In which Lady Catherine De Bourgh encounters aforementioned gorilla
Pride and Prejudice, Chapter 31: Conversation between Lady Catherine De Bourgh and Colonel Fitzwilliam
“What is it that you are saying, Fitzwilliam? What is it you are talking of? What are you telling Miss Bennet? Let me hear what it is.”
“We are speaking of music, Madam,” said he, when no longer able to avoid a reply.
“Of music! Then pray speak aloud. It is of all subjects my delight. I must have my share in the conversation, if you are speaking of music. There are few people in England, I suppose, who have more true enjoyment of music than myself, or a better natural taste. If I had ever learnt, I should have been a great proficient.”
Readers may smile at Lady Catherine’s steadfast belief in her untried musical talent, without recognizing that the illusion under which she labors (called the “illusion of potential” by psychologists Christopher Chabris and Daniel Simons) can affect us all.
In their 2010 book “The Invisible Gorilla,” Chabris and Simons wrote: “The illusion of potential leads us to think that vast reservoirs of untapped mental ability exist in our brains, just waiting to be accessed…” As they describe it, this illusion rests on a belief that “beneath the surface, the human mind and brain harbor the potential to perform at much higher levels, in a wide range of situations and contexts, than they typically do,” and moreover, that this hidden potential can be released with minimal effort. (pgs. 186 and 210)
College counselors and admissions officers know that this illusion of potential thrives among high school students. It’s one of the factors underlying a student’s proclamation that “my academic record isn’t a true reflection of my real ability.”
The illusion of untapped potential influences not only a student’s thinking about his or her performance in high school; the illusion is also operative in the broader context of the college application process. In “high school world,” there is a corollary belief that individual potential, (though yet undemonstrated) will be recognized and rewarded when a student applies to college. This accounts for the fact that students often submit applications to colleges for which they are academically under-qualified.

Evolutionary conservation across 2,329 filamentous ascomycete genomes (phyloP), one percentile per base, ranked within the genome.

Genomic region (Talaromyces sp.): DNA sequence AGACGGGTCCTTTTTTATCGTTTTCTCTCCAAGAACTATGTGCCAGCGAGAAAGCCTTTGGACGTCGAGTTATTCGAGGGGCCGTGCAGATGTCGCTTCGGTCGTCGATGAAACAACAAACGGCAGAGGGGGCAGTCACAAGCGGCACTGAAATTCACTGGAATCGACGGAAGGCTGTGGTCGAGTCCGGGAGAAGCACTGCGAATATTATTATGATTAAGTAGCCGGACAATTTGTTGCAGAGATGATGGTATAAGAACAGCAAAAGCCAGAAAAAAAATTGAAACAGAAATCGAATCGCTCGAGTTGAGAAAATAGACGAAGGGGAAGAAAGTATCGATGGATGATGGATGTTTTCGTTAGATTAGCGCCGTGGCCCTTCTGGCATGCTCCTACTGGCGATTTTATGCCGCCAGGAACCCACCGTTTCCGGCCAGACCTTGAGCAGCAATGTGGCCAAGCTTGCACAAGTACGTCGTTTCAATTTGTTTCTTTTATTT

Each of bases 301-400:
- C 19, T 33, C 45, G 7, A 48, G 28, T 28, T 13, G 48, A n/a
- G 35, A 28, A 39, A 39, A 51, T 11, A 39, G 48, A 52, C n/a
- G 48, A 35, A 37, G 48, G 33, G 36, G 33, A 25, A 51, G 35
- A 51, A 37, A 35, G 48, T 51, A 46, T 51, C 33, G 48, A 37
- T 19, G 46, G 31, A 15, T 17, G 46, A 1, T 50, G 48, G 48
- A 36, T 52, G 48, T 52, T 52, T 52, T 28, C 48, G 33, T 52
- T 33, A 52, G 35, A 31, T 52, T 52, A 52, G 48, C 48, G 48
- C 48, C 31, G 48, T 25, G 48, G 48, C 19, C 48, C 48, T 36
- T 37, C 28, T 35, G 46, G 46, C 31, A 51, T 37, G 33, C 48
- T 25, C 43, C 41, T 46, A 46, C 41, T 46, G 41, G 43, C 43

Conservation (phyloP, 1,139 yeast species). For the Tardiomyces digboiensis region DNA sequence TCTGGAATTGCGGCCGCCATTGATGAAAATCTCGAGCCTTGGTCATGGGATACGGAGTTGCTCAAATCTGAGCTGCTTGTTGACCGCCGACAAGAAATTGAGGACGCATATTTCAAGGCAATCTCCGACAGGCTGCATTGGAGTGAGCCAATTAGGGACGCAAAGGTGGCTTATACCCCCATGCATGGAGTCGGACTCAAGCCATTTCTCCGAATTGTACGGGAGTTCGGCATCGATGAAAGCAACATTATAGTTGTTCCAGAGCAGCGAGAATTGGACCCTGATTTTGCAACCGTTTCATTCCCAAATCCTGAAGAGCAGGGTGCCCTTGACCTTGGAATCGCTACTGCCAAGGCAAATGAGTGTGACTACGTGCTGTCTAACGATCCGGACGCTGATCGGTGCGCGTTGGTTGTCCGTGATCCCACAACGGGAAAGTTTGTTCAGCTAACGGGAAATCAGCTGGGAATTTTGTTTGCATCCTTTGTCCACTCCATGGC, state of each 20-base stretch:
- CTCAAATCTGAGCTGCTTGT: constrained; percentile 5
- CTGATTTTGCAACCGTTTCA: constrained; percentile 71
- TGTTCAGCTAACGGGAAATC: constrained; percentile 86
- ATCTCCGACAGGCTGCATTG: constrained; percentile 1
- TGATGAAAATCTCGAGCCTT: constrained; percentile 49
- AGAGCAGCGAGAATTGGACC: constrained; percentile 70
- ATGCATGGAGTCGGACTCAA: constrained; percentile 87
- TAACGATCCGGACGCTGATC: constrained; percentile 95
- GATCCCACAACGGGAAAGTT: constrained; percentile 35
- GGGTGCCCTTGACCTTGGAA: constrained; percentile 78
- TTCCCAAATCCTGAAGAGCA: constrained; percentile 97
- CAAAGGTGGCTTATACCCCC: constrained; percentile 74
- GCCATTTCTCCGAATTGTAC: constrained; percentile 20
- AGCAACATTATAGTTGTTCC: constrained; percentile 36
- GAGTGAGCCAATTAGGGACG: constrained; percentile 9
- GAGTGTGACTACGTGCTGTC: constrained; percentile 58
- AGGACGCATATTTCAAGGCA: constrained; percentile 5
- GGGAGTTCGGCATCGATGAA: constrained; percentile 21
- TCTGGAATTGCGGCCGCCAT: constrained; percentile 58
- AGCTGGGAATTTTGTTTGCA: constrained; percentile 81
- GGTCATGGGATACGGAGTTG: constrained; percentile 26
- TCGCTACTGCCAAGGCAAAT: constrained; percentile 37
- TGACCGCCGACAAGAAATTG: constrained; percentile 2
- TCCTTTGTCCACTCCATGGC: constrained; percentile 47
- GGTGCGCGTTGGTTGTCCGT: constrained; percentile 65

But because students are sometimes offered admission to colleges for which they appear underqualified, these incidents are taken as evidence that admissions committees do recognize hidden potential. For students (sometimes encouraged by parents caught up in their own wishful thinking), those rare incidents become the tiny acorns of example from which the mighty oaks of illusion grow. And because those outside the committee room rarely know the full context in which an admissions decision is made, students, parents, and college counselors don’t have hard information with which to dispute the theory that their hope rests in the unseen.
(Further complicating the issue is the fact that some people are inclined to disregard hard data when it supports an outcome they don’t want to contemplate. This characteristic isn’t limited to college applicants and their parents: remember the Republican bigwigs who, despite the significant and consistent polling information that forecast a win for Obama, chartered planes and flew to Massachusetts on election day, anticipating the victory party for Romney?)
The persistence of the illusion of potential within the admissions process doesn’t rest solely with applicants and their families, however. Other factors combine to maintain the illusion that it’s possible for undemonstrated potential to outweigh documented performance when admissions decisions are made.
First, it isn’t in any college’s best interest to discourage students – academically qualified or not – from applying. As long as selectivity remains an important aspect of a college’s reputation and bond rating, institutions have every incentive to generate as many applications as possible.
Second, the selection process is genuinely difficult to describe. It’s complex, institutionally specific, and subject to variables and priorities that change from year to year. Further complicating the problem is that it is somewhat easier to describe what the process isn’t than what it is. It isn’t completely objective, yet isn’t really subjective; it’s neither art or science; neither random nor rigidly formulaic; not capricious, but not governed by lock-step logic. Within the field, many seem to have settled on “holistic evaluation” as a way to explain the selection process to prospects and applicants. While a perfectly accurate phrase, it doesn’t, alas, do much to dislodge the illusion of potential.
College admissions is not the only arena in which the illusion of potential operates – Chabris and Simon’s book offers many other examples. I don’t know if it’s possible to diminish the impact of the illusion of potential for the students with whom we work. Some of us may not even find that prospect desirable. It seems as though discouraging the illusion of potential is like trying to untie the Gordian Knot – but there may be an Alexander (or Alexandra) out there who will find this a worthy challenge.